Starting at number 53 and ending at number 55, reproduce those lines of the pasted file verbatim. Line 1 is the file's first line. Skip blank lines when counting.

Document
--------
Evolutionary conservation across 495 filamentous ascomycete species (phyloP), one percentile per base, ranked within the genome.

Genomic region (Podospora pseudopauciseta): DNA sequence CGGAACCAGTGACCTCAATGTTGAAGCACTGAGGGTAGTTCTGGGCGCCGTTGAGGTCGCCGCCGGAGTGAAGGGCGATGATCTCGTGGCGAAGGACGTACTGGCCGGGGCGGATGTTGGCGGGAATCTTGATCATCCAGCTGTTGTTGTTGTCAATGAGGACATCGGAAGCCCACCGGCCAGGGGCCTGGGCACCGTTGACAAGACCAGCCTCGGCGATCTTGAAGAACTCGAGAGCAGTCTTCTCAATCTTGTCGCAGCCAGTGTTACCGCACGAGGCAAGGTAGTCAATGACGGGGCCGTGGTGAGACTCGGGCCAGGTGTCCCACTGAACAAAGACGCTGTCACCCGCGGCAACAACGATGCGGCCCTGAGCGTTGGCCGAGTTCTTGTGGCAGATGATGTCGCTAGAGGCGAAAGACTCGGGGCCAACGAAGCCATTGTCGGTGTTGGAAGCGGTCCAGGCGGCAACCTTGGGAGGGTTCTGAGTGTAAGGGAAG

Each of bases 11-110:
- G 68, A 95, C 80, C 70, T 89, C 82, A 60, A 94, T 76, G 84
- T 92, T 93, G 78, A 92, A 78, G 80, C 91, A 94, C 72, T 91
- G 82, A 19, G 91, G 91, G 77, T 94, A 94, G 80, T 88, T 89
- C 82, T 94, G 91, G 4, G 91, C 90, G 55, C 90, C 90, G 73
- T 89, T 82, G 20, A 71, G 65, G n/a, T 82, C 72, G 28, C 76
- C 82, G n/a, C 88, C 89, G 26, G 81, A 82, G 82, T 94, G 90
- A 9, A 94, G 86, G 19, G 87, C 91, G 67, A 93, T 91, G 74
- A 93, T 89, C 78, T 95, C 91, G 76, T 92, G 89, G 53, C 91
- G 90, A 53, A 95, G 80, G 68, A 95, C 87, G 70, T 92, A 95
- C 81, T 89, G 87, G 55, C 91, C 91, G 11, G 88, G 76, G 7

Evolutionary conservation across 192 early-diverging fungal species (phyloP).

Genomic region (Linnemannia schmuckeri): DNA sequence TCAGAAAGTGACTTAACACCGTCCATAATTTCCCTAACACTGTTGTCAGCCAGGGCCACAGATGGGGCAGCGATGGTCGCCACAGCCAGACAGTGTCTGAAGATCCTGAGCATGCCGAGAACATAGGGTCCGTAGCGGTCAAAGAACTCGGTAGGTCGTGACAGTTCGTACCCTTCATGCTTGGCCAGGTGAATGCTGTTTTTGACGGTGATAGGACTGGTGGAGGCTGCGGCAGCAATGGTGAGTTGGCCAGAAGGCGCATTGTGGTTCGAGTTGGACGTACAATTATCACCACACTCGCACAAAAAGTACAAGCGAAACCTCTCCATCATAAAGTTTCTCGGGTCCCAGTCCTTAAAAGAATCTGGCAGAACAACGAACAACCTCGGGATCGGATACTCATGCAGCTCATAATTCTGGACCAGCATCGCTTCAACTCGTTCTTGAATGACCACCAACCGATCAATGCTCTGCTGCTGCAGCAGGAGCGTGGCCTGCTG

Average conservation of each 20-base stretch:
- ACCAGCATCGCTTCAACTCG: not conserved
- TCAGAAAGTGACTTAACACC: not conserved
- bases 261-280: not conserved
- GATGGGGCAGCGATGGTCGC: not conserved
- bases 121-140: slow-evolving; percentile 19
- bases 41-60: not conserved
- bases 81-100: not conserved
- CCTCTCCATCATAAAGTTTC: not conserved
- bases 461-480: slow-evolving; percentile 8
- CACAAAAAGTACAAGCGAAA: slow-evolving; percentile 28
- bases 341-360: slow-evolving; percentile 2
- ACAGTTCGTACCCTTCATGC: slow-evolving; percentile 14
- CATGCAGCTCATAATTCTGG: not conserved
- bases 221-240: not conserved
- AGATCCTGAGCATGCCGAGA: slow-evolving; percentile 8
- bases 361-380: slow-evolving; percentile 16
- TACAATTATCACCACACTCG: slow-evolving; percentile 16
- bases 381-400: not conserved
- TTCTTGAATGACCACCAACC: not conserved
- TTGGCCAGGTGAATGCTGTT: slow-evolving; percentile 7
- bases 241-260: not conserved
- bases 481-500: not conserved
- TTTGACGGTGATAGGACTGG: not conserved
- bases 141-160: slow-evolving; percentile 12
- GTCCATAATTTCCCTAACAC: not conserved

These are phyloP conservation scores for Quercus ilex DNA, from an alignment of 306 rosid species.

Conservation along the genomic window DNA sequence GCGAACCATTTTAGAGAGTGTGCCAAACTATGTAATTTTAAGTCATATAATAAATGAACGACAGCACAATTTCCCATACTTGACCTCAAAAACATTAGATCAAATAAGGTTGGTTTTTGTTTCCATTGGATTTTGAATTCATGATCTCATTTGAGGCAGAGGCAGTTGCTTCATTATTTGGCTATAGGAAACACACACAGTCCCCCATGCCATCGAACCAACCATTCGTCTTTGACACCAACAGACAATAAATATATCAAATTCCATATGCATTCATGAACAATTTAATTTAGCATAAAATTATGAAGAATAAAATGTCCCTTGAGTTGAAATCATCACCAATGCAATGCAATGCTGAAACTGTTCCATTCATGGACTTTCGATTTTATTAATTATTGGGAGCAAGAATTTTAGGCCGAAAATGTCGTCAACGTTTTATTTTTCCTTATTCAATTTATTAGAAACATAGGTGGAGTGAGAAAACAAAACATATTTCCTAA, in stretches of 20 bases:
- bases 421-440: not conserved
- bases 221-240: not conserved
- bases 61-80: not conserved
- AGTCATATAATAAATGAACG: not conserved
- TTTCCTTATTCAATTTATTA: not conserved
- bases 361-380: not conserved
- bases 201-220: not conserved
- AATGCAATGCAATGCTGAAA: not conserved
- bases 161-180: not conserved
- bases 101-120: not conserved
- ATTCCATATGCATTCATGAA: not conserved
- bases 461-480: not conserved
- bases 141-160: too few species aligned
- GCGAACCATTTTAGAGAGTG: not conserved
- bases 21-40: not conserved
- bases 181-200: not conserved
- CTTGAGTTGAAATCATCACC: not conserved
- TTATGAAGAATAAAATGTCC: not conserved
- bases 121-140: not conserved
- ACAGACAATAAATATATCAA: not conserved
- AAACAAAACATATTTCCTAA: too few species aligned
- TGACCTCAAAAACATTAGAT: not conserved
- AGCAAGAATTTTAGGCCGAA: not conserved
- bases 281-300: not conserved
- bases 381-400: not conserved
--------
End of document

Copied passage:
- bases 101-120: not conserved
- ATTCCATATGCATTCATGAA: not conserved
- bases 461-480: not conserved